Let’s Go Bears: More Bond Supply on the Way

Hey There Income Hunters,

The latest projections from the Chicago Mercantile Exchange (CME) for monthly Treasury bond supply came out showing a major jump in May of $23 billion

The average size of the US Treasury auctions were less than that just 5 years ago …

Power Income’s #1 Fed Insight

I always stress that for EVERY dollar the Fed prints, the Treasury MUST issue a dollar of US Treasury Bonds to cover it. Those bonds are issued via publicly-held auctions.

We are already starting to see less participation in the auction process, as defined by the coverage ratios that the Treasury announces when the auctions are completed ..

This could eventually lead to an auction that doesn’t have enough buyers — which would force the Fed’s hand to step in and be the buyer of last resort …

And that is why leaning on supply can give you such a big advantage.

So, today I wanted to introduce a couple of other ETFs that can juice your returns when bond yields rise and prices fall …

Two Killer Bond ETFs

1. PIMCO 25+ Year Zero Coupon US Treasury Index ETF (Ticker: ZROZ)
The first ETF tracks zero coupon bonds, which is the asset class I traded most of my career …

They were a cool product that allowed investors to buy, what were essentially long-term Treasury Bills (T-Bills).

Meaning, you buy them at discount to 100 (par) and they always mature at par. The difference in prices is your return over the life of the security…

The investors receive a single balloon payment at maturity… making their duration much longer than the iShares 20yr+ Treasury Bond ETF (TLT) –with 10% higher volatility…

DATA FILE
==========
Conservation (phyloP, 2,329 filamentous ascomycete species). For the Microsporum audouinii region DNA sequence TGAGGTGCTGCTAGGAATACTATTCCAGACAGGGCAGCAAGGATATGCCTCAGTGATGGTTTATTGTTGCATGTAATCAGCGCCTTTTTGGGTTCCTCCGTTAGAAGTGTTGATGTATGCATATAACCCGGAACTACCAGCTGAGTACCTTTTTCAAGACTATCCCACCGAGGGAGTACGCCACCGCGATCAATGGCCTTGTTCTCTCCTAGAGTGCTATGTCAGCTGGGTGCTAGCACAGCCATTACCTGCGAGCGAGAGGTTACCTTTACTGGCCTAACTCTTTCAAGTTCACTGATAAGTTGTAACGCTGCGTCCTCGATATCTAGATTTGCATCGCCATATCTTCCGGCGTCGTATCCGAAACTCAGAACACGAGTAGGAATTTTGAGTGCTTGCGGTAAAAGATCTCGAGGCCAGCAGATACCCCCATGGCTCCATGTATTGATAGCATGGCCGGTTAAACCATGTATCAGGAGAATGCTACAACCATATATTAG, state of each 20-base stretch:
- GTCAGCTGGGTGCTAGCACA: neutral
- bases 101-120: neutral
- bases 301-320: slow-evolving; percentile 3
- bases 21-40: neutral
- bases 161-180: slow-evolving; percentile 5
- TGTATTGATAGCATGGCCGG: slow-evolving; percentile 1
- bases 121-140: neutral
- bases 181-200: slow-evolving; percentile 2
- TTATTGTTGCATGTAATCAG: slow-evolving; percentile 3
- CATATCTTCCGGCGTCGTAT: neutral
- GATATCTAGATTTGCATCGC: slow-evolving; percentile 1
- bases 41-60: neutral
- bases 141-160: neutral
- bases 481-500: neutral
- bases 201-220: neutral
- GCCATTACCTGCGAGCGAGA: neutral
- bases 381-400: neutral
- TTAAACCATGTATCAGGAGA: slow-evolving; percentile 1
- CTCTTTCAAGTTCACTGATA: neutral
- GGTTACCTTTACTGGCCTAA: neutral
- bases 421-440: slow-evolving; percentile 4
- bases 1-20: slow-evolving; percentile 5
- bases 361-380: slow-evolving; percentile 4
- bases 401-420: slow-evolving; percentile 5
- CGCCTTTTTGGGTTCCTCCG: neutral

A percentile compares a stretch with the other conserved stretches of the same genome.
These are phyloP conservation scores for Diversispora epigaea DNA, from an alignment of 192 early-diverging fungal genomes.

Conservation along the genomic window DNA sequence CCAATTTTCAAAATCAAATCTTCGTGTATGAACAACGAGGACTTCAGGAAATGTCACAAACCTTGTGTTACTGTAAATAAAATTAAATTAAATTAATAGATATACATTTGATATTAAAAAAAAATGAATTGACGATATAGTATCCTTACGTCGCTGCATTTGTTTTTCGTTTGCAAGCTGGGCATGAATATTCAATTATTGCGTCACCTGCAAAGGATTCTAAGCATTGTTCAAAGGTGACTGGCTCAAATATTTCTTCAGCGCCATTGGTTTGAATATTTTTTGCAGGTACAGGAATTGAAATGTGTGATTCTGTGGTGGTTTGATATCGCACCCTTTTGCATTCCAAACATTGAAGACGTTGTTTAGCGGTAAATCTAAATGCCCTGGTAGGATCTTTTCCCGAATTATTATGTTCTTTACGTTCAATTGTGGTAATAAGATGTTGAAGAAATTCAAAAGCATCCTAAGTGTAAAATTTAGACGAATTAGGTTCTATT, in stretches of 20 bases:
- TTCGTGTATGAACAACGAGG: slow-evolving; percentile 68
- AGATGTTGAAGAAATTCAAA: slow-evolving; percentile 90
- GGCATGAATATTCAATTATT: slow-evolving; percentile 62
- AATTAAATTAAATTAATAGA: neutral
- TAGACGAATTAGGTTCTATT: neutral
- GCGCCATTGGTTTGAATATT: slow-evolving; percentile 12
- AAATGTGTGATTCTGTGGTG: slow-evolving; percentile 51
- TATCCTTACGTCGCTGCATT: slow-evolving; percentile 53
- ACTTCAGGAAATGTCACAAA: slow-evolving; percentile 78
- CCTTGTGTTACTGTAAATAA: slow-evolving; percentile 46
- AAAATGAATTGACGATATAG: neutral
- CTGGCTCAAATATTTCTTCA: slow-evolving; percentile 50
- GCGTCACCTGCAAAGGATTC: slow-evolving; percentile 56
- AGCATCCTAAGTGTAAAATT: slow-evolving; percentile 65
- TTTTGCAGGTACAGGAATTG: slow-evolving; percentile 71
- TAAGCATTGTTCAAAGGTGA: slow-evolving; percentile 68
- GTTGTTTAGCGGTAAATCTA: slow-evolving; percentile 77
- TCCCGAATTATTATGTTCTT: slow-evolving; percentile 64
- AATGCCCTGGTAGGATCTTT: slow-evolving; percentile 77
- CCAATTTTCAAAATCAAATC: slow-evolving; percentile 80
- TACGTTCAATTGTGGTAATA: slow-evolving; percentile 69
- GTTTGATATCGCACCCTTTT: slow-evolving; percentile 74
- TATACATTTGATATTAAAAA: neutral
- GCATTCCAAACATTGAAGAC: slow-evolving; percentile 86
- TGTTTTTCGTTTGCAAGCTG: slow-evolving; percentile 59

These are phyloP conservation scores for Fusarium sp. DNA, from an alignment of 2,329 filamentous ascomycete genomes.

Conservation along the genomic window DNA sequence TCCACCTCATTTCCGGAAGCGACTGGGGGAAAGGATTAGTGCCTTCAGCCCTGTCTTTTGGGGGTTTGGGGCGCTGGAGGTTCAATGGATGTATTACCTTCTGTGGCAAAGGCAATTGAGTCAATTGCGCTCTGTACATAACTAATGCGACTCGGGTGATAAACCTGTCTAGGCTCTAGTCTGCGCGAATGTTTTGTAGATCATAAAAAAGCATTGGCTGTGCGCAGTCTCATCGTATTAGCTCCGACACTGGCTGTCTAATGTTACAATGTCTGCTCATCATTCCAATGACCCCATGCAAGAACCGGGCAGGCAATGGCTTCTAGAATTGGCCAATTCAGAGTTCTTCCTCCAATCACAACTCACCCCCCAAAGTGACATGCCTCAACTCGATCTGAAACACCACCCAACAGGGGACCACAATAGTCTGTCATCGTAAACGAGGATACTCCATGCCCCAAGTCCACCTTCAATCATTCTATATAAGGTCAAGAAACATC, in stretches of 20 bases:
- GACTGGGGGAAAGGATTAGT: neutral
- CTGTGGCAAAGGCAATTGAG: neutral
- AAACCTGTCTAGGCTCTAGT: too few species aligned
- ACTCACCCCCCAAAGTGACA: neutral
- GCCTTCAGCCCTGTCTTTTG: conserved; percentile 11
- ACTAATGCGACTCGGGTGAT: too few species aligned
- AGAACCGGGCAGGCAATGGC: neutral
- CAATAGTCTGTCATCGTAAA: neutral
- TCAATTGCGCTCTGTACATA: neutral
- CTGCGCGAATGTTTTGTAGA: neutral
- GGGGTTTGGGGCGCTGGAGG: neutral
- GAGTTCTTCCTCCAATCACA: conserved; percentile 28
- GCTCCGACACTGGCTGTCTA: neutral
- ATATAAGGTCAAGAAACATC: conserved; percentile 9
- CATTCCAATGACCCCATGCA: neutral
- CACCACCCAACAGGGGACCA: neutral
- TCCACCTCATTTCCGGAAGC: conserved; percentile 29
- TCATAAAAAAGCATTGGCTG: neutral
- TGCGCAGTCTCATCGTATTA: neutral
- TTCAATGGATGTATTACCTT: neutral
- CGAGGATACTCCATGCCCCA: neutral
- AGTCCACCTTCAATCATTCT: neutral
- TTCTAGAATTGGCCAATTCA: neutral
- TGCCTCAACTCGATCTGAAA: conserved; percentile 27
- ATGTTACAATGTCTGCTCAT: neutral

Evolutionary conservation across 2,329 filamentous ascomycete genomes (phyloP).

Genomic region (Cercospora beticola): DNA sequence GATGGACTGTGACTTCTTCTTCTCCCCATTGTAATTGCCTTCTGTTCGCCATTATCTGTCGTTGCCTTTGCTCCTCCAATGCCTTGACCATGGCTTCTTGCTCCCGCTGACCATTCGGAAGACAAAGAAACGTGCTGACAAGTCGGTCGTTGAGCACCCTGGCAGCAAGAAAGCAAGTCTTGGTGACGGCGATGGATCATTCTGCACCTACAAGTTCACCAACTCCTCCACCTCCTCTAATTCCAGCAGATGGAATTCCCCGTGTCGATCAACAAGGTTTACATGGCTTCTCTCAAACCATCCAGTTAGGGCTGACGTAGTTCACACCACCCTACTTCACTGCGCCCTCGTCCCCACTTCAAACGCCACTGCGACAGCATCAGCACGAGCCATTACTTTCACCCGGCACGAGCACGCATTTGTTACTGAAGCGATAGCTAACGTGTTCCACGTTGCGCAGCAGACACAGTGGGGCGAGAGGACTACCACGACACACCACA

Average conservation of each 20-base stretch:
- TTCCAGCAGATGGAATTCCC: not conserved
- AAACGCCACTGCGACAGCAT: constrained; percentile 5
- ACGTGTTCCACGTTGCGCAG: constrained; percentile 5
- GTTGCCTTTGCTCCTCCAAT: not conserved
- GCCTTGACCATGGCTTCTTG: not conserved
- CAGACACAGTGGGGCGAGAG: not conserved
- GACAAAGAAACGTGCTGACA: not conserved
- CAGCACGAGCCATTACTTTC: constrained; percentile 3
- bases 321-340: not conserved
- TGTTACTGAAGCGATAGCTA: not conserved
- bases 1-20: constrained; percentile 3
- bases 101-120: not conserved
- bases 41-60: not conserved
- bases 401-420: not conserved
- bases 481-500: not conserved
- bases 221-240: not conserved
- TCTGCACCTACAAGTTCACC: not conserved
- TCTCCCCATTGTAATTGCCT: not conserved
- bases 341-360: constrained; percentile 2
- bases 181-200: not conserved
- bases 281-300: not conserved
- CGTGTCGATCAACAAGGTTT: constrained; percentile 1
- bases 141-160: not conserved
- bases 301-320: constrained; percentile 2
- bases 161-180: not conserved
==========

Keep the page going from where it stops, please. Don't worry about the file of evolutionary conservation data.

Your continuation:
Check out the chart below illustrating how they outperform on the upside and downside — which means more juice for you:

2. Proshares Ultrashort 20+ maturity Treasury Bond ETF (TBT)
The other product is a 2x bearish bond ETF. This ETF seeks daily investment results that are two times the inverse (-2x) of the daily performance of ICE U.S. Treasury 20+ Year Bond Index.

Bring it Home

I have been asked by a couple of #IncomeHunters if there is a calculation they could apply to the TLT ETF that would enable them to more accurately trade TLT as a proxy for the 10-year….

It makes a lot of sense in theory since the yield of the US 10-year is what global investors monitor so closely …

I have been tracking the two, however, their maturities are so far apart that the correlation breaks down. Here’s why:

The slope of the yield curve between 10-30 years is very steep and volatile, so you could be off by just .01%, which is a single basis point, and that could throw off the TLT price by as little as 18 cents… 

As always, keep the questions and comments coming. I will do some additional work on it and report back.

Until then …

Live and Trade With Passion My Friends,

Griff

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